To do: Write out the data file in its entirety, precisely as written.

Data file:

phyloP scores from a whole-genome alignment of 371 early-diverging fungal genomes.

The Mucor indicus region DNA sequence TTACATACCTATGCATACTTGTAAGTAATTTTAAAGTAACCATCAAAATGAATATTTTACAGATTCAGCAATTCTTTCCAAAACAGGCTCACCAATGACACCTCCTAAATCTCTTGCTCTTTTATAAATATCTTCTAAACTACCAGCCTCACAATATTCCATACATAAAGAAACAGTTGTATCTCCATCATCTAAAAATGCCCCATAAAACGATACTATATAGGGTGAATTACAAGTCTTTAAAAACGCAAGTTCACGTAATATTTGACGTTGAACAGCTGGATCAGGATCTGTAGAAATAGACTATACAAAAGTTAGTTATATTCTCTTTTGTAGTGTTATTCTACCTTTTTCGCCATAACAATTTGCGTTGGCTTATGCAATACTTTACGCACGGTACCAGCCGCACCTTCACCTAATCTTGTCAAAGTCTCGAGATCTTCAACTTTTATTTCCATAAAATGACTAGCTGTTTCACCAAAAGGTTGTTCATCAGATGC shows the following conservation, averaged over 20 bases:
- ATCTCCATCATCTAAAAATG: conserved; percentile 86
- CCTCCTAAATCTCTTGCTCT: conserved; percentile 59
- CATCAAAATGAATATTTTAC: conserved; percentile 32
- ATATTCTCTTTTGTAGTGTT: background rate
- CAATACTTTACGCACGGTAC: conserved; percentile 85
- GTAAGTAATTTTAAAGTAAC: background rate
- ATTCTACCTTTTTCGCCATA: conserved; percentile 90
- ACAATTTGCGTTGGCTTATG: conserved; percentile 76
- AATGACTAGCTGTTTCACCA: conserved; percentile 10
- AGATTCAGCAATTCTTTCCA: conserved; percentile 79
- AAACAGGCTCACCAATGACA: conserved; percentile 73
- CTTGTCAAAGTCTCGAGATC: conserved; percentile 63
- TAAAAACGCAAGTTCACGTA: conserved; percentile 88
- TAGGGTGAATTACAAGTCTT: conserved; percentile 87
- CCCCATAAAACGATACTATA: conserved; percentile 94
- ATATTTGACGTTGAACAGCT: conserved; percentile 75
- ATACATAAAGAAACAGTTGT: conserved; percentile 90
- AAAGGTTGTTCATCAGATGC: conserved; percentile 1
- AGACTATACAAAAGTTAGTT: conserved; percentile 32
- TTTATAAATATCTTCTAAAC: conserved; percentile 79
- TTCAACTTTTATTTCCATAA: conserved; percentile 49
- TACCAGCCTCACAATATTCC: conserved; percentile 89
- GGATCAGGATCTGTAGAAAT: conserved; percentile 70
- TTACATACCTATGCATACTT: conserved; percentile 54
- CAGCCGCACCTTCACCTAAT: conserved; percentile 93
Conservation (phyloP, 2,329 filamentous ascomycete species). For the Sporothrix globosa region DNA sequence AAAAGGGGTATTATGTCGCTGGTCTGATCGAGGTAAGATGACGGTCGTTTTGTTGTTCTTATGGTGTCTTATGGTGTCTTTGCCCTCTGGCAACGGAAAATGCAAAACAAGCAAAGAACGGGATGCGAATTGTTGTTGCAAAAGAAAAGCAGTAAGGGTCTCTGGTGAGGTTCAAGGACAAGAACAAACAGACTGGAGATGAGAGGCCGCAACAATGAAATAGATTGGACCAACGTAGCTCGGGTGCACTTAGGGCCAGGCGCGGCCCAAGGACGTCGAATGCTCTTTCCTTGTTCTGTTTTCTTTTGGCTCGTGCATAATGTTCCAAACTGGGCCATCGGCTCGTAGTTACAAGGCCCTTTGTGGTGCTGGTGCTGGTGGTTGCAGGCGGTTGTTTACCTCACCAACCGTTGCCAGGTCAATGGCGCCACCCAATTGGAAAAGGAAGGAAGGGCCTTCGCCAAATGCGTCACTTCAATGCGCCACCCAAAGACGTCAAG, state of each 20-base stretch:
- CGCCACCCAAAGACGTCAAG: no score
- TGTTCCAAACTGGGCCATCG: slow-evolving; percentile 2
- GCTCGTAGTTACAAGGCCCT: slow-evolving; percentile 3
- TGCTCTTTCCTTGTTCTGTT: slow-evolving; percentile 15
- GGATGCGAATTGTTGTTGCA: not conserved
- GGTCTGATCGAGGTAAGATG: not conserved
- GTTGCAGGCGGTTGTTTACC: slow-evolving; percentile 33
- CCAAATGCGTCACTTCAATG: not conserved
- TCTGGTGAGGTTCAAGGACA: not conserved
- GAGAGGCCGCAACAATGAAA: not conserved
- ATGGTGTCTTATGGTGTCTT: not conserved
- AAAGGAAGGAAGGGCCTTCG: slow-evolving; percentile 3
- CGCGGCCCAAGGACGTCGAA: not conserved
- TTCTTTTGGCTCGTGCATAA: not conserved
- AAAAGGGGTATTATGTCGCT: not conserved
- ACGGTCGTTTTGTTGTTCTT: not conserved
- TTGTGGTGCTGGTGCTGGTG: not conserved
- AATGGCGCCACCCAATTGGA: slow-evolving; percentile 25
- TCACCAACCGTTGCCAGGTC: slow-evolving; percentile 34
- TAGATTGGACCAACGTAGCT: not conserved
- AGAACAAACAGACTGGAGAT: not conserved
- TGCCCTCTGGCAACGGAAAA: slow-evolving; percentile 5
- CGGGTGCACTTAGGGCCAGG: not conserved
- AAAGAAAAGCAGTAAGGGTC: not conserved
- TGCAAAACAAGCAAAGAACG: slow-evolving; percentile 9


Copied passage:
phyloP scores from a whole-genome alignment of 371 early-diverging fungal genomes.

The Mucor indicus region DNA sequence TTACATACCTATGCATACTTGTAAGTAATTTTAAAGTAACCATCAAAATGAATATTTTACAGATTCAGCAATTCTTTCCAAAACAGGCTCACCAATGACACCTCCTAAATCTCTTGCTCTTTTATAAATATCTTCTAAACTACCAGCCTCACAATATTCCATACATAAAGAAACAGTTGTATCTCCATCATCTAAAAATGCCCCATAAAACGATACTATATAGGGTGAATTACAAGTCTTTAAAAACGCAAGTTCACGTAATATTTGACGTTGAACAGCTGGATCAGGATCTGTAGAAATAGACTATACAAAAGTTAGTTATATTCTCTTTTGTAGTGTTATTCTACCTTTTTCGCCATAACAATTTGCGTTGGCTTATGCAATACTTTACGCACGGTACCAGCCGCACCTTCACCTAATCTTGTCAAAGTCTCGAGATCTTCAACTTTTATTTCCATAAAATGACTAGCTGTTTCACCAAAAGGTTGTTCATCAGATGC shows the following conservation, averaged over 20 bases:
- ATCTCCATCATCTAAAAATG: conserved; percentile 86
- CCTCCTAAATCTCTTGCTCT: conserved; percentile 59
- CATCAAAATGAATATTTTAC: conserved; percentile 32
- ATATTCTCTTTTGTAGTGTT: background rate
- CAATACTTTACGCACGGTAC: conserved; percentile 85
- GTAAGTAATTTTAAAGTAAC: background rate
- ATTCTACCTTTTTCGCCATA: conserved; percentile 90
- ACAATTTGCGTTGGCTTATG: conserved; percentile 76
- AATGACTAGCTGTTTCACCA: conserved; percentile 10
- AGATTCAGCAATTCTTTCCA: conserved; percentile 79
- AAACAGGCTCACCAATGACA: conserved; percentile 73
- CTTGTCAAAGTCTCGAGATC: conserved; percentile 63
- TAAAAACGCAAGTTCACGTA: conserved; percentile 88
- TAGGGTGAATTACAAGTCTT: conserved; percentile 87
- CCCCATAAAACGATACTATA: conserved; percentile 94
- ATATTTGACGTTGAACAGCT: conserved; percentile 75
- ATACATAAAGAAACAGTTGT: conserved; percentile 90
- AAAGGTTGTTCATCAGATGC: conserved; percentile 1
- AGACTATACAAAAGTTAGTT: conserved; percentile 32
- TTTATAAATATCTTCTAAAC: conserved; percentile 79
- TTCAACTTTTATTTCCATAA: conserved; percentile 49
- TACCAGCCTCACAATATTCC: conserved; percentile 89
- GGATCAGGATCTGTAGAAAT: conserved; percentile 70
- TTACATACCTATGCATACTT: conserved; percentile 54
- CAGCCGCACCTTCACCTAAT: conserved; percentile 93
Conservation (phyloP, 2,329 filamentous ascomycete species). For the Sporothrix globosa region DNA sequence AAAAGGGGTATTATGTCGCTGGTCTGATCGAGGTAAGATGACGGTCGTTTTGTTGTTCTTATGGTGTCTTATGGTGTCTTTGCCCTCTGGCAACGGAAAATGCAAAACAAGCAAAGAACGGGATGCGAATTGTTGTTGCAAAAGAAAAGCAGTAAGGGTCTCTGGTGAGGTTCAAGGACAAGAACAAACAGACTGGAGATGAGAGGCCGCAACAATGAAATAGATTGGACCAACGTAGCTCGGGTGCACTTAGGGCCAGGCGCGGCCCAAGGACGTCGAATGCTCTTTCCTTGTTCTGTTTTCTTTTGGCTCGTGCATAATGTTCCAAACTGGGCCATCGGCTCGTAGTTACAAGGCCCTTTGTGGTGCTGGTGCTGGTGGTTGCAGGCGGTTGTTTACCTCACCAACCGTTGCCAGGTCAATGGCGCCACCCAATTGGAAAAGGAAGGAAGGGCCTTCGCCAAATGCGTCACTTCAATGCGCCACCCAAAGACGTCAAG, state of each 20-base stretch:
- CGCCACCCAAAGACGTCAAG: no score
- TGTTCCAAACTGGGCCATCG: slow-evolving; percentile 2
- GCTCGTAGTTACAAGGCCCT: slow-evolving; percentile 3
- TGCTCTTTCCTTGTTCTGTT: slow-evolving; percentile 15
- GGATGCGAATTGTTGTTGCA: not conserved
- GGTCTGATCGAGGTAAGATG: not conserved
- GTTGCAGGCGGTTGTTTACC: slow-evolving; percentile 33
- CCAAATGCGTCACTTCAATG: not conserved
- TCTGGTGAGGTTCAAGGACA: not conserved
- GAGAGGCCGCAACAATGAAA: not conserved
- ATGGTGTCTTATGGTGTCTT: not conserved
- AAAGGAAGGAAGGGCCTTCG: slow-evolving; percentile 3
- CGCGGCCCAAGGACGTCGAA: not conserved
- TTCTTTTGGCTCGTGCATAA: not conserved
- AAAAGGGGTATTATGTCGCT: not conserved
- ACGGTCGTTTTGTTGTTCTT: not conserved
- TTGTGGTGCTGGTGCTGGTG: not conserved
- AATGGCGCCACCCAATTGGA: slow-evolving; percentile 25
- TCACCAACCGTTGCCAGGTC: slow-evolving; percentile 34
- TAGATTGGACCAACGTAGCT: not conserved
- AGAACAAACAGACTGGAGAT: not conserved
- TGCCCTCTGGCAACGGAAAA: slow-evolving; percentile 5
- CGGGTGCACTTAGGGCCAGG: not conserved
- AAAGAAAAGCAGTAAGGGTC: not conserved
- TGCAAAACAAGCAAAGAACG: slow-evolving; percentile 9